Some would debate that Mike Trout does not get the national recognition he deserves, and some say that he is a reluctant star who does not crave the limelight like Harper did when they broke into the league at about the same time.
The simple explanation is that the MLB — from fans, to American players, to media — finds it easier to relate to native English speakers. To his credit, former Nat infielder Brian Dozier had confronted this issue head-on. A 2019 piece on The Washington Post (which used a photo of Soto with Dozier) quoted Dozier suggesting that there’s an unfair expectation that Latin players will learn English, and not the other way around. Dozier raised the idea that more English-speaking players should strive to learn Spanish for the sake of the many Latin players in the league, and that may be a start. It would certainly make for a more equal and inclusive environment.
Who can forget Dozier singing Calma in Spanish. He was a big reason for the cohesive 2019 clubhouse in Washington as he brought the Latino and American players together.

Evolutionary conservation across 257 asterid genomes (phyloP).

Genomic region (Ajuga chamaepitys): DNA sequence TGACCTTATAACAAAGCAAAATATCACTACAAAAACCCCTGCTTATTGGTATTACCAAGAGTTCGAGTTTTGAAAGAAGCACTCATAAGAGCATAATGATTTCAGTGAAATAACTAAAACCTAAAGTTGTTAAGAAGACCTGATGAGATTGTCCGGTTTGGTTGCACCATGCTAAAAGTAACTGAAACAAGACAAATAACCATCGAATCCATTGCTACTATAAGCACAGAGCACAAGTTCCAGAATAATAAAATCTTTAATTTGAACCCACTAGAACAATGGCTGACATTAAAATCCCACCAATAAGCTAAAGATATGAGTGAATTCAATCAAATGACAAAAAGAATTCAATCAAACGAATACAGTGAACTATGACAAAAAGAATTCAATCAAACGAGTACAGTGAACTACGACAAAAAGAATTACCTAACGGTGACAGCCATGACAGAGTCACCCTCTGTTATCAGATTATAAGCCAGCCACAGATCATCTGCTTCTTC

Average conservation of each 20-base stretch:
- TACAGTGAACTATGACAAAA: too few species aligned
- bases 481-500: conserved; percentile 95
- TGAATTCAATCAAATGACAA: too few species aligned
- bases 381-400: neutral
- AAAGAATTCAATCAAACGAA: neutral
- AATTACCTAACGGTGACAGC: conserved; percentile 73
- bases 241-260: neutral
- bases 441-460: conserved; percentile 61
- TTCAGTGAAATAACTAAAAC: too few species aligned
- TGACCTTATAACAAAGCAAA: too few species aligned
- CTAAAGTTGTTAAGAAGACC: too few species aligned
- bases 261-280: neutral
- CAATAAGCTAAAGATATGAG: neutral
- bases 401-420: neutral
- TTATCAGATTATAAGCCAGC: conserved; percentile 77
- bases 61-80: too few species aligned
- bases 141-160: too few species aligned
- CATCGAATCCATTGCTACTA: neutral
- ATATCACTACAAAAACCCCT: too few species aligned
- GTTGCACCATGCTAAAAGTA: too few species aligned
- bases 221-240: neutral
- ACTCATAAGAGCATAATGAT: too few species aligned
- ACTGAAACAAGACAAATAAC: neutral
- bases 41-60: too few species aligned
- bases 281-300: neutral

Setting big solutions aside though, Juan Soto still faces an all-too-common challenge. He’s a player with all the skill and likability to become the face of the MLB. But simply put, will he reach that level if he continues to play like the best young player in baseball? So what could he do to beat the odds and become the next Ken Griffey Jr., or Derek Jeter, or Clayton Kershaw? Some would say Max Scherzer is an example of being possibly the best pitcher of his generation and he never appeared in any national advertising. This is why it sometimes comes down to it in baseball where they one pick one and Tatis seems to be that guy for the moment.